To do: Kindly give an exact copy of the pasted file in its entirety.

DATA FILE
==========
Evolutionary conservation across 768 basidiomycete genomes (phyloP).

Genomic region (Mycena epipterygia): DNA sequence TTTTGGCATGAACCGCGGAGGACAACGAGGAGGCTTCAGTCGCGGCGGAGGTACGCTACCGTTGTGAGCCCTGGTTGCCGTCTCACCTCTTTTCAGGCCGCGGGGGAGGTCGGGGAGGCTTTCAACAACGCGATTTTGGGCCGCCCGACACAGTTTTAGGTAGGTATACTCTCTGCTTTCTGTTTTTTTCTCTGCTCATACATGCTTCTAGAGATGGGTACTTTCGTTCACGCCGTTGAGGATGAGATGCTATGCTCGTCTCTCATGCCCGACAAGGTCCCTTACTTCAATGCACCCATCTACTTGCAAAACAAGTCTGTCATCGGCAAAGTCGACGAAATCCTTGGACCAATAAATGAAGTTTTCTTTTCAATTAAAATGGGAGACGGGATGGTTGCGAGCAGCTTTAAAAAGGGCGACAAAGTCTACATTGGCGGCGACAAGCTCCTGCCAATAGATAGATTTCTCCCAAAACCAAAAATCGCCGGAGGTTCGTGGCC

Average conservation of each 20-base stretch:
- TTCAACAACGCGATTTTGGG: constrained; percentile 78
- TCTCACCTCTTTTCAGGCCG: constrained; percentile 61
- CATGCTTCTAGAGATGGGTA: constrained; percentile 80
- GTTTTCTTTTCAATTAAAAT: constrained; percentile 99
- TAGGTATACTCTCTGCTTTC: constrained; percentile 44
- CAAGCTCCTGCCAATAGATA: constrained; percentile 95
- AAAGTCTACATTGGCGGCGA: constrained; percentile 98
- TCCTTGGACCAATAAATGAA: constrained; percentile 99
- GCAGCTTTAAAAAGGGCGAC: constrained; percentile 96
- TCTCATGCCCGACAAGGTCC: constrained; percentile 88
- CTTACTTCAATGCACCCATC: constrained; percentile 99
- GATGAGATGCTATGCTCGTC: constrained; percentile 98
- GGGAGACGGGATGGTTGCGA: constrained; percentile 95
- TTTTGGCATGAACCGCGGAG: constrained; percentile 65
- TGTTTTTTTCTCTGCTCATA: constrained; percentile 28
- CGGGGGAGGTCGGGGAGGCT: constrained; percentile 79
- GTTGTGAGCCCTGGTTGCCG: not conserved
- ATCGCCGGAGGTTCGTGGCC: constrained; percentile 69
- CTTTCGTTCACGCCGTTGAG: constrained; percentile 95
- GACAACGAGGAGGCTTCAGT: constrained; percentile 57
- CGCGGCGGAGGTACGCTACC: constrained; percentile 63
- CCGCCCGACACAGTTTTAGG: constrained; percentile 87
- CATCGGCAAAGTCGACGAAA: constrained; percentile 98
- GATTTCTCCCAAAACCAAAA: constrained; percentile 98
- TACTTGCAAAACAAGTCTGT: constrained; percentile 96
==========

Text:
Evolutionary conservation across 768 basidiomycete genomes (phyloP).

Genomic region (Mycena epipterygia): DNA sequence TTTTGGCATGAACCGCGGAGGACAACGAGGAGGCTTCAGTCGCGGCGGAGGTACGCTACCGTTGTGAGCCCTGGTTGCCGTCTCACCTCTTTTCAGGCCGCGGGGGAGGTCGGGGAGGCTTTCAACAACGCGATTTTGGGCCGCCCGACACAGTTTTAGGTAGGTATACTCTCTGCTTTCTGTTTTTTTCTCTGCTCATACATGCTTCTAGAGATGGGTACTTTCGTTCACGCCGTTGAGGATGAGATGCTATGCTCGTCTCTCATGCCCGACAAGGTCCCTTACTTCAATGCACCCATCTACTTGCAAAACAAGTCTGTCATCGGCAAAGTCGACGAAATCCTTGGACCAATAAATGAAGTTTTCTTTTCAATTAAAATGGGAGACGGGATGGTTGCGAGCAGCTTTAAAAAGGGCGACAAAGTCTACATTGGCGGCGACAAGCTCCTGCCAATAGATAGATTTCTCCCAAAACCAAAAATCGCCGGAGGTTCGTGGCC

Average conservation of each 20-base stretch:
- TTCAACAACGCGATTTTGGG: constrained; percentile 78
- TCTCACCTCTTTTCAGGCCG: constrained; percentile 61
- CATGCTTCTAGAGATGGGTA: constrained; percentile 80
- GTTTTCTTTTCAATTAAAAT: constrained; percentile 99
- TAGGTATACTCTCTGCTTTC: constrained; percentile 44
- CAAGCTCCTGCCAATAGATA: constrained; percentile 95
- AAAGTCTACATTGGCGGCGA: constrained; percentile 98
- TCCTTGGACCAATAAATGAA: constrained; percentile 99
- GCAGCTTTAAAAAGGGCGAC: constrained; percentile 96
- TCTCATGCCCGACAAGGTCC: constrained; percentile 88
- CTTACTTCAATGCACCCATC: constrained; percentile 99
- GATGAGATGCTATGCTCGTC: constrained; percentile 98
- GGGAGACGGGATGGTTGCGA: constrained; percentile 95
- TTTTGGCATGAACCGCGGAG: constrained; percentile 65
- TGTTTTTTTCTCTGCTCATA: constrained; percentile 28
- CGGGGGAGGTCGGGGAGGCT: constrained; percentile 79
- GTTGTGAGCCCTGGTTGCCG: not conserved
- ATCGCCGGAGGTTCGTGGCC: constrained; percentile 69
- CTTTCGTTCACGCCGTTGAG: constrained; percentile 95
- GACAACGAGGAGGCTTCAGT: constrained; percentile 57
- CGCGGCGGAGGTACGCTACC: constrained; percentile 63
- CCGCCCGACACAGTTTTAGG: constrained; percentile 87
- CATCGGCAAAGTCGACGAAA: constrained; percentile 98
- GATTTCTCCCAAAACCAAAA: constrained; percentile 98
- TACTTGCAAAACAAGTCTGT: constrained; percentile 96